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charchar

New Member
Hi! If she’s just starting to show some colors and patterns today, I’m going to guess that she isn’t gravid yet, but is instead receptive. When our little girls reach reproductive age and are ready to mate, their baby greens are accented with teal, yellow/orange and their patterns show up and they become very restless. They can be receptive for anywhere from a week to several. Not long after she’ll get plump and maybe you’ll see lumps. Her colors and patterns will change a bit (it may be quite subtle) when she is gravid.
Now is the time to make the needed changes. It is essential for proper egg production that she has calcium with and without D3 and multivitamin on the schedule already said. If you want to make things a bit easier, you can get Reptivite with D3 (multivitamin and D3 combined) which you would give one feeding every other week. Your uvb also needs to be correct. T5 with either a 5.0 or 6% bulb spanning the width of her enclosure and about 8” above her basking area is what is needed for correct uvb.
In order to reduce both number of eggs produced as well as laying frequency (both of which will shorten her life), we limit feedings and temps. Temps are much easier and consistent...no higher than 80 at basking. Feeding is a little tougher for her first reproduction phase. We don’t want to limit too much as she is still growing, but over feeding can lead to large clutches and greatly increase the risk of problems such as egg binding. But...you are over feeding at current. I would say to give her no more than 6-8 feeders daily starting now. Make sure to dust all feedings with phosphorus free calcium without D3, except on D3/multivitamin days. Avoid using things up such as spinach, which bind calcium, in feeding Your bugs. I know you already have your lay bin...just want to make sure it’s correct though. Minimum size should be no less than 12x12” length x width (bigger is always better) and filled about 6” deep. Best substrate to use is play sand. No coco coir, bark bits or ’reptile sand’. You can use organic soil mixed with the play sand if you choose. It must be kept moist enough to hold a tunnel without collapsing. They usually dig down at an angle, but one of mine also digs straight across. Once she enters her bin and starts digging, she’ll need total privacy - cover just the visible parts of her enclosure with a sheet. If she sees you, she may stop digging and get egg bound. Laying can take 1 - 2 days and she may even sleep in her bin/tunnel. You’ll know she’s done when she’s sitting on a branch, looking much thinner and her bin shows no signs of tunnels. Feed and hydrate her well. This is one of the few times I give my chams hornworms (I just hate hornworms) which are essentially bags of water. Silkworms are also excellent for not just hydrating, but for nutrition too. Feed her well for a couple of days and then reduce her feedings to 3-4 feeders every other day. A couple of months after, further reduce to 3 feeders, 3 days a week. It may take a cycle or two to notice a decrease in clutch size/laying frequency.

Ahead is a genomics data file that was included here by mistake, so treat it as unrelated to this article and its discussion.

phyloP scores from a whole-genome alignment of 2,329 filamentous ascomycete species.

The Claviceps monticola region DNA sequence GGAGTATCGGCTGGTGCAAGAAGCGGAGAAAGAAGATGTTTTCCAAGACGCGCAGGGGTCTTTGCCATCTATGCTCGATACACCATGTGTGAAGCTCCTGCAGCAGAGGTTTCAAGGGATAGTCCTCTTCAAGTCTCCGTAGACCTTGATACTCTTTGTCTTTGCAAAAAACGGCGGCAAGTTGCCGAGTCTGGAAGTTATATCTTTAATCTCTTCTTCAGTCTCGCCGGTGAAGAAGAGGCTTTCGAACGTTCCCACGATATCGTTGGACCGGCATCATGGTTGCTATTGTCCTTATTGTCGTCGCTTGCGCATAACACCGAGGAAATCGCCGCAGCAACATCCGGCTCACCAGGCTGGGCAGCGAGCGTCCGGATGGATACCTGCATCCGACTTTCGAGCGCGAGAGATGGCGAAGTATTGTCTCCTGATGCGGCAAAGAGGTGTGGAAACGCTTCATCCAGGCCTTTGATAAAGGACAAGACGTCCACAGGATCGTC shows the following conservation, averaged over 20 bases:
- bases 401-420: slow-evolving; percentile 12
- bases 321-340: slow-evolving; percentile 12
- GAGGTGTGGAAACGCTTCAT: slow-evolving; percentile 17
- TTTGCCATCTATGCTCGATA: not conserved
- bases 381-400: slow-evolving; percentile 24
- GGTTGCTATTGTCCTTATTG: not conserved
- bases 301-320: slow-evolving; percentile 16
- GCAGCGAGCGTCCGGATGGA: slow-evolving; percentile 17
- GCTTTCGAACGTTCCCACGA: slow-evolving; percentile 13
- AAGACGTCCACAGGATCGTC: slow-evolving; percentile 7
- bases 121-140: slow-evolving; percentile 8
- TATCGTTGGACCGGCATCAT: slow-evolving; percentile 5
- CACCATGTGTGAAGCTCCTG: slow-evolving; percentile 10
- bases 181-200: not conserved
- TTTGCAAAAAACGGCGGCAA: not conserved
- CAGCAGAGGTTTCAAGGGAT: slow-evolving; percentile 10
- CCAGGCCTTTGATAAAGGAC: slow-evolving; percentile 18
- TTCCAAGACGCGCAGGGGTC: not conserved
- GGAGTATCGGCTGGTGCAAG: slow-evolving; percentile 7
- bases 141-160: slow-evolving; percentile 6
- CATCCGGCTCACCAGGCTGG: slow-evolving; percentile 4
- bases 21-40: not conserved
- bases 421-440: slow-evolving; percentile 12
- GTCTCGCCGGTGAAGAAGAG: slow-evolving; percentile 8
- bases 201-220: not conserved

I hope this helps a bit. Do ask as many questions as you need. :)
thank you! this helps alot. feeding has been a harder part for me to grasp, shes a hungry girl and will eat alot in one sitting, i just havent been too sure on when to cut back. and thank you for the advice on where to get feeders, ill look into the lady you recommended and will check on some others nearby that would ship.
 

MissSkittles

Chameleon Enthusiast
thank you! this helps alot. feeding has been a harder part for me to grasp, shes a hungry girl and will eat alot in one sitting, i just havent been too sure on when to cut back. and thank you for the advice on where to get feeders, ill look into the lady you recommended and will check on some others nearby that would ship.
Veileds are opportunistic eaters and have seemingly bottomless stomachs. They will also always be looking for a meal. Mine check their Shooting Gallery feeding stations several times daily and will even sleep in front of or even inside them.
Here’s the link for http://www.lindasgonebuggie.com/
 

charchar

New Member
Good!! Do you plan on getting a bigger UVB?
yes, like i said earlier when she was younger she only had a cage half the size so it fit over her whole cage. we recently combined two cages together to make the big one we have now and are planning to get her a bigger light :) shes been very happy and busy in her new cage and shes gone back to eating, shes not acting how she was when i was concerned about her! but ill continue to keep an eye on her, especially if it is what i assumed.